Where are the key Martini markets?

Southern Europe is really important for us – they are core markets for Martini. The growing east of Europe and Russia are our developing markets right now, but as we go further afield and develop the Martini brand across Asia, Latin America and lastly the US, this platform is going to be hugely important for us. I think there’s an important difference which is becoming evident for marketers: marketing is no longer just a one way conversation from brands at consumers, it needs to be a two way conversation – I know that’s a bit glib and it’s been talked about, but it’s true. If brands don’t find passion points, platforms that consumers are truly engaged in, and want to be involved in and find a way to authentically be in that passion point and enhance that consumer’s experience of the brand and the passion point, I believe brands will wither on the vine. I do expect to see, as the sport continues to grow its fanbase across a lot of geographies, more consumer marketers to see it as a vehicle through which they can authentically engage with their consumers.

To what extent will you, as the months and years of this deal progress, trade on Martini’s history within motorsport?

Consumers today can sense inauthenticity and if you don’t have a right to be involved in the things they love, it doesn’t resonate and they’ll tell you. Martini, I would argue, is probably one of the most iconic brands through motorsport history and has a right to be there. We’ve now got to work with our consumer base to actually have the thing come to life in a way that adds value to their passion point. You’ll see things like limited edition products, money can’t buy experiences. You’ll actually see merchandise, we’ll give consumers the opportunity to wear the iconic Martini Racing stripes and they’re asking us ‘where is the merchandise, I want it’. This thing will show up right across all the touchpoints you’d expect it to and hopefully, and consumers will let us know, we’ll do it in a way that’s adding value to their lives, their sport, their love.  

Martini’s one of a number of drinks brands active in Formula One, and one of a small number of title sponsors. How closely have you observed the way that other brands go about activation these kind of partnerships?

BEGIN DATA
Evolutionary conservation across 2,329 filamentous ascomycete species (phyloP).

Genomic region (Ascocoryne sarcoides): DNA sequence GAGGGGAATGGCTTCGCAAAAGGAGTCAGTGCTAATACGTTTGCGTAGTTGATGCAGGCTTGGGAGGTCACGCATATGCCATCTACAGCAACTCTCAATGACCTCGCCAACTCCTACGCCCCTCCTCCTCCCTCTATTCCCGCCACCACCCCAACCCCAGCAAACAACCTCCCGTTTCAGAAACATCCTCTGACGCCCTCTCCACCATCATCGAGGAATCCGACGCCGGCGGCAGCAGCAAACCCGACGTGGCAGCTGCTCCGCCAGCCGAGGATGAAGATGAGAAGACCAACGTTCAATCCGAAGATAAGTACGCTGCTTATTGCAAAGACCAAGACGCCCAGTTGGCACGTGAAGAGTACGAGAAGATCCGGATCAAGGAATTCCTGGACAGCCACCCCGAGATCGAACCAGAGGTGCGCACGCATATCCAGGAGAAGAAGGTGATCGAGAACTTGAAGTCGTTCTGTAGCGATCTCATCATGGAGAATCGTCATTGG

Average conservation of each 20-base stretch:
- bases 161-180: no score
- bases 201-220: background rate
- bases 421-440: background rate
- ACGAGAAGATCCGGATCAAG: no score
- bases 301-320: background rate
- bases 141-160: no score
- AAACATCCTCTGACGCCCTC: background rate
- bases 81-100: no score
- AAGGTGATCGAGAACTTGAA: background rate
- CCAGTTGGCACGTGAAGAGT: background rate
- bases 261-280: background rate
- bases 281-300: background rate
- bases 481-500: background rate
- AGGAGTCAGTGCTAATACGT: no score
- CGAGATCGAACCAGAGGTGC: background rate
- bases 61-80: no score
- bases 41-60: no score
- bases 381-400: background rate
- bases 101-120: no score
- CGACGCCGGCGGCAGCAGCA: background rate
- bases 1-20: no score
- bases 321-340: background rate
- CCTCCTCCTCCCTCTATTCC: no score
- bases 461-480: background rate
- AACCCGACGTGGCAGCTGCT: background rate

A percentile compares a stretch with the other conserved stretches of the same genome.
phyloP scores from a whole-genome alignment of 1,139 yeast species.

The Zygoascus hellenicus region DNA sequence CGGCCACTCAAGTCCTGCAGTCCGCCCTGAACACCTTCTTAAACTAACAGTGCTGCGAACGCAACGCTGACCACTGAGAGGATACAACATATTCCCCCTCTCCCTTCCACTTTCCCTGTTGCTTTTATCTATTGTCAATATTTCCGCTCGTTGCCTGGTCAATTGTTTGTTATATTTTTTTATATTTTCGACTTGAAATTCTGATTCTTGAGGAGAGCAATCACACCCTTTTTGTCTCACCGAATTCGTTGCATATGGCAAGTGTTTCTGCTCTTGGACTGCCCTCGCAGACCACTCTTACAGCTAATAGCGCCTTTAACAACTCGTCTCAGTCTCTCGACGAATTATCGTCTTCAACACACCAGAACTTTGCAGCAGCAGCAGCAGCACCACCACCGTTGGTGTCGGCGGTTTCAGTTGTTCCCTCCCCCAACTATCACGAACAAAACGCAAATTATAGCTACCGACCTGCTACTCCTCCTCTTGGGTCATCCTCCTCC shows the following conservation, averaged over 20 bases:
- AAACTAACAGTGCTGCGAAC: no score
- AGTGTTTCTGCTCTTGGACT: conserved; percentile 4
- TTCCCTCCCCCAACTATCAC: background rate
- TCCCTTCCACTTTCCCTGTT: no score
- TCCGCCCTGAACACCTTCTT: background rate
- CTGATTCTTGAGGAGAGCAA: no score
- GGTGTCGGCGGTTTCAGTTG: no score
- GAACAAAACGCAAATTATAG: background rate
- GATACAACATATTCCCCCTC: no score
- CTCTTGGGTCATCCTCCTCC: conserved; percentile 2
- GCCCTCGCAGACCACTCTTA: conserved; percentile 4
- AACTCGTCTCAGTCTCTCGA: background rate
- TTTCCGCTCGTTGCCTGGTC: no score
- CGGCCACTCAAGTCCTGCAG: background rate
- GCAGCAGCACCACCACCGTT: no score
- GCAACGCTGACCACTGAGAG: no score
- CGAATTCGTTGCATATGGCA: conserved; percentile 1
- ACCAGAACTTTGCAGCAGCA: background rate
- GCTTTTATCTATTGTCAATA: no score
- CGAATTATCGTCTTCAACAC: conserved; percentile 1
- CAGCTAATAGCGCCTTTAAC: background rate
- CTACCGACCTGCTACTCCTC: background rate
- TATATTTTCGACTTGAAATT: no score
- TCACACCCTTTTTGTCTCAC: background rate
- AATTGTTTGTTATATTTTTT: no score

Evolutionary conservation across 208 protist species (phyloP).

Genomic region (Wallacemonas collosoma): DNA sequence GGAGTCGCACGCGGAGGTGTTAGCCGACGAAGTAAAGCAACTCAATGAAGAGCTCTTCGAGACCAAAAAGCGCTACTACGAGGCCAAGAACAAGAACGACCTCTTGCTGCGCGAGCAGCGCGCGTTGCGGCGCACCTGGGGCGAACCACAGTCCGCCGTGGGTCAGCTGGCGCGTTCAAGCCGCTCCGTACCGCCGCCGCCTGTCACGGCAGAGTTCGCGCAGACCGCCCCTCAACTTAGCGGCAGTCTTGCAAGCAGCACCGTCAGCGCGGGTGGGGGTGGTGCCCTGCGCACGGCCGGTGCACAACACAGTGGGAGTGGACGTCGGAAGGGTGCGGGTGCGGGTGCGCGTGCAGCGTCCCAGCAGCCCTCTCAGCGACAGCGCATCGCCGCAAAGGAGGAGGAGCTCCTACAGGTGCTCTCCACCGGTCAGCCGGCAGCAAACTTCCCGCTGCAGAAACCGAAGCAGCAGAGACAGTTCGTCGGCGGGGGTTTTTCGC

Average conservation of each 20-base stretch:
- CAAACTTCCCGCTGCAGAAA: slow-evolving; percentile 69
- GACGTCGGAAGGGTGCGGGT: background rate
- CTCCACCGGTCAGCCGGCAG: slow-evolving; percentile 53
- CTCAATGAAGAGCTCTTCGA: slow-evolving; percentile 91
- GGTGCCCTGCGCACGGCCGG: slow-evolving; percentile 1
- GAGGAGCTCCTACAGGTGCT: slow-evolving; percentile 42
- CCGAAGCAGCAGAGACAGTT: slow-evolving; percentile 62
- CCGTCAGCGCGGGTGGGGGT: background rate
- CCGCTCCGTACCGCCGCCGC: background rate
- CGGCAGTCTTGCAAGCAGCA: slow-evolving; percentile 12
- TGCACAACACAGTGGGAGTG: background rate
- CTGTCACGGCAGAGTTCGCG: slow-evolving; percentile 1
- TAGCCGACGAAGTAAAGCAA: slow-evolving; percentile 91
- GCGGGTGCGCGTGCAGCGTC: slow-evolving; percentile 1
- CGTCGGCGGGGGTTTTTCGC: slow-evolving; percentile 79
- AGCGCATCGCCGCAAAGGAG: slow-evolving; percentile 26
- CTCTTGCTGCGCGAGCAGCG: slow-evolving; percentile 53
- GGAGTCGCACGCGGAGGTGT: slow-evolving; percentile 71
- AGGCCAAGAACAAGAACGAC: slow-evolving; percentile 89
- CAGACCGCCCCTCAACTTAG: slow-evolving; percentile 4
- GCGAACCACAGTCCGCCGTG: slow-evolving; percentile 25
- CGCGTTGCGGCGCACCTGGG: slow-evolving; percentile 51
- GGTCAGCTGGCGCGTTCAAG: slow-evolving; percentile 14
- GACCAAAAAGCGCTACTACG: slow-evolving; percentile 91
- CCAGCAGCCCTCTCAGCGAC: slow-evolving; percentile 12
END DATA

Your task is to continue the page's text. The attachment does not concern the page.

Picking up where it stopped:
I think one has to stay close to what the competition is doing and I respect and admire the competition, in many ways, for what they do. I think the difference with Martini is we can bring the Italian bella vita, the beautiful life, to racing. Of course it’s important to us what happens on track, of course it’s important to us what’s happening around the sport and the technical side but what people expect from Martini are the piazzas, the lifestyle and the off the track glamour that goes along with Formula One. What I’m confident of is that we are and will be able to differentiate ourselves. We’ll be focused on bringing to life a slightly different element of the Formula One experience.

Williams are having a terrific year, but they’re not yet a winning team again. Does it matter to Martini whether you win?

I think any team participates to win. For us, we’ve set very realistic expectations with the Williams team around their progression and development and performance. They are probably ahead of where they’d thought they’d be. We’re delighted with the progress they’re making.

How careful, how wary, do you have to be given the fact Martini is an alcohol brand sponsoring a Formula One team, bearing in mind ‘drive safely’ campaigns?

First of all, it’s important for me to say that the company, Bacardi, takes the responsible consumption of alcohol super-seriously. We’re absolutely clear we have a role to play in ensuring adults consume alcohol responsibly. That’s not just about driving, that’s about all aspects of responsible consumption. Most of our focus, with the Martini Racing sponsorship, will be focused on off-track activities, the lifestyle. Secondly, we do think Formula One gives us a vehicle to drive responsible consumption messaging, particularly around driving, and we’re working right now on what our position is there and what our plan of communications is around that area. We’ll come out with a very responsible, very accountable position where we’ll take what we’re doing in Formula One and turn it into an educational programme.

Give us an idea of how you will measure a sponsorship that has several different moving parts to it?

The first thing is that our consumers are engaging and enjoying what we’re doing. Consumers have to see this as an activity, a sponsorship or an engagement platform that actually has our brand weaved into their lives in a way they enjoy. We’ll measure brand health as one of the core criteria. We measure how we’re progressing as a team with Williams and how they, we and other sponsors they have are progressing, not only in the sport but how consumers are feeling about the partnership – there needs to be a positive-ness. The bottom line is we have to see that the thing is commercially viable. We’ll be tracking how effective the dollars are that we’re spending in helping us achieve the goals we want to achieve for the Martini brand.